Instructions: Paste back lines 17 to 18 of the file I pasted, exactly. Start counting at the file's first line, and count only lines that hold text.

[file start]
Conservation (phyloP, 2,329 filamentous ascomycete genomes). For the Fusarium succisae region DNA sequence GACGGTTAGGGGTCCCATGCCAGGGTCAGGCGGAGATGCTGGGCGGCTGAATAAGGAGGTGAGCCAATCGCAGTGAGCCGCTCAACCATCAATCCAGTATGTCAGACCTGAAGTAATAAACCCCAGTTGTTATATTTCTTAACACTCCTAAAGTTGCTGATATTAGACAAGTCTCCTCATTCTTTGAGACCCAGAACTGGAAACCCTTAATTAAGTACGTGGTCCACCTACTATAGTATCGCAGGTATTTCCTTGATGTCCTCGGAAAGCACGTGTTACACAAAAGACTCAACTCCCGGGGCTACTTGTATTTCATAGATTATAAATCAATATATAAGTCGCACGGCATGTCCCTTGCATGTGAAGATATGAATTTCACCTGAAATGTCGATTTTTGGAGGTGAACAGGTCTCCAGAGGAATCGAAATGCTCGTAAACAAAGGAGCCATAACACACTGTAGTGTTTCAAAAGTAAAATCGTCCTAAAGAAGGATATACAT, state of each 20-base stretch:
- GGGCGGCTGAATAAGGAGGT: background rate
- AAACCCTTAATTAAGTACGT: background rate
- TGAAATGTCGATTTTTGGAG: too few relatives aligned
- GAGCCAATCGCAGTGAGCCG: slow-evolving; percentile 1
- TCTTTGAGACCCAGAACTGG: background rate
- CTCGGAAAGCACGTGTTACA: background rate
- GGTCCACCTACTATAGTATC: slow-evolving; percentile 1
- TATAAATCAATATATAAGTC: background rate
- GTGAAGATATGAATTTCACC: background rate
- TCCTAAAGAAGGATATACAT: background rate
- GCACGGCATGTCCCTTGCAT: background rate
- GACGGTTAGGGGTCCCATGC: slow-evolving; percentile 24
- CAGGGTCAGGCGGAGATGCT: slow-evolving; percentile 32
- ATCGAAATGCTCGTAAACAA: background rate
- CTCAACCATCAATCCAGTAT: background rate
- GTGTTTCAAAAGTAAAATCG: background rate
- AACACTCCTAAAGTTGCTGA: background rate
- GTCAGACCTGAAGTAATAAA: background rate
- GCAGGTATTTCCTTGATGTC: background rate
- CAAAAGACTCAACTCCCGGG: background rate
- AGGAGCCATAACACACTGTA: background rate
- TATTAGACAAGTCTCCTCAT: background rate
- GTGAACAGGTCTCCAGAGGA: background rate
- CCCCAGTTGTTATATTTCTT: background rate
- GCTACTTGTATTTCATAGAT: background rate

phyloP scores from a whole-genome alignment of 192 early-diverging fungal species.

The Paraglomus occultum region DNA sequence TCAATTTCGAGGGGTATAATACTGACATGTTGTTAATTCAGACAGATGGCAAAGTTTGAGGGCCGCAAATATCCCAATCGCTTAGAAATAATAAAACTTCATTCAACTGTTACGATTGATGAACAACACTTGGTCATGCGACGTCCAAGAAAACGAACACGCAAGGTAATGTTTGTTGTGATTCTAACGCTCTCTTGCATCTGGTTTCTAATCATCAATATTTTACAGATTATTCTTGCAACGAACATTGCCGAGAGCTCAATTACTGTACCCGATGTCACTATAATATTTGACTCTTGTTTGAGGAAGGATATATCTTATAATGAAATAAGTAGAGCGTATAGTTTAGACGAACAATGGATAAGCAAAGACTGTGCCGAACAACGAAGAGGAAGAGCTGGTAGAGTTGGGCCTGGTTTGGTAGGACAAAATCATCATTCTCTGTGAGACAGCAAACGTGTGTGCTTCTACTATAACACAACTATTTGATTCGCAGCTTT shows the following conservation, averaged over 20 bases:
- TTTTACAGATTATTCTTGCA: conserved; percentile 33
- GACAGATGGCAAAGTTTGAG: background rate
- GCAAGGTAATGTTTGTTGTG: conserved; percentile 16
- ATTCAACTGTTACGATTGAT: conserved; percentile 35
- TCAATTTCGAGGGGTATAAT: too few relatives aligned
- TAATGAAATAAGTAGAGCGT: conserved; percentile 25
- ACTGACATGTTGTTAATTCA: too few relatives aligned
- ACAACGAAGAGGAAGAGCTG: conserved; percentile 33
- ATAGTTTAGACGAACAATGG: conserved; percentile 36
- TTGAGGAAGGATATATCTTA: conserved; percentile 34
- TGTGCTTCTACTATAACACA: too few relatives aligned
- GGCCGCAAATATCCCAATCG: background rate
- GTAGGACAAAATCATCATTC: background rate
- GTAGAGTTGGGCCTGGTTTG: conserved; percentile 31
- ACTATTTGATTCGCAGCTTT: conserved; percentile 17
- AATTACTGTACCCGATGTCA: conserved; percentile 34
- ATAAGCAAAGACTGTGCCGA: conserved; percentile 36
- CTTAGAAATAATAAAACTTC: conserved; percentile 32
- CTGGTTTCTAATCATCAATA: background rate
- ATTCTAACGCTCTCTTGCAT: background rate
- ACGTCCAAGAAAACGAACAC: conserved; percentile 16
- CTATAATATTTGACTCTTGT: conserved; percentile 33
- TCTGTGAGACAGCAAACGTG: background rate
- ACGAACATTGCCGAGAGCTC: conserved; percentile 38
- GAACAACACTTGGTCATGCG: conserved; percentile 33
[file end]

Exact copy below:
- GTGTTTCAAAAGTAAAATCG: background rate
- AACACTCCTAAAGTTGCTGA: background rate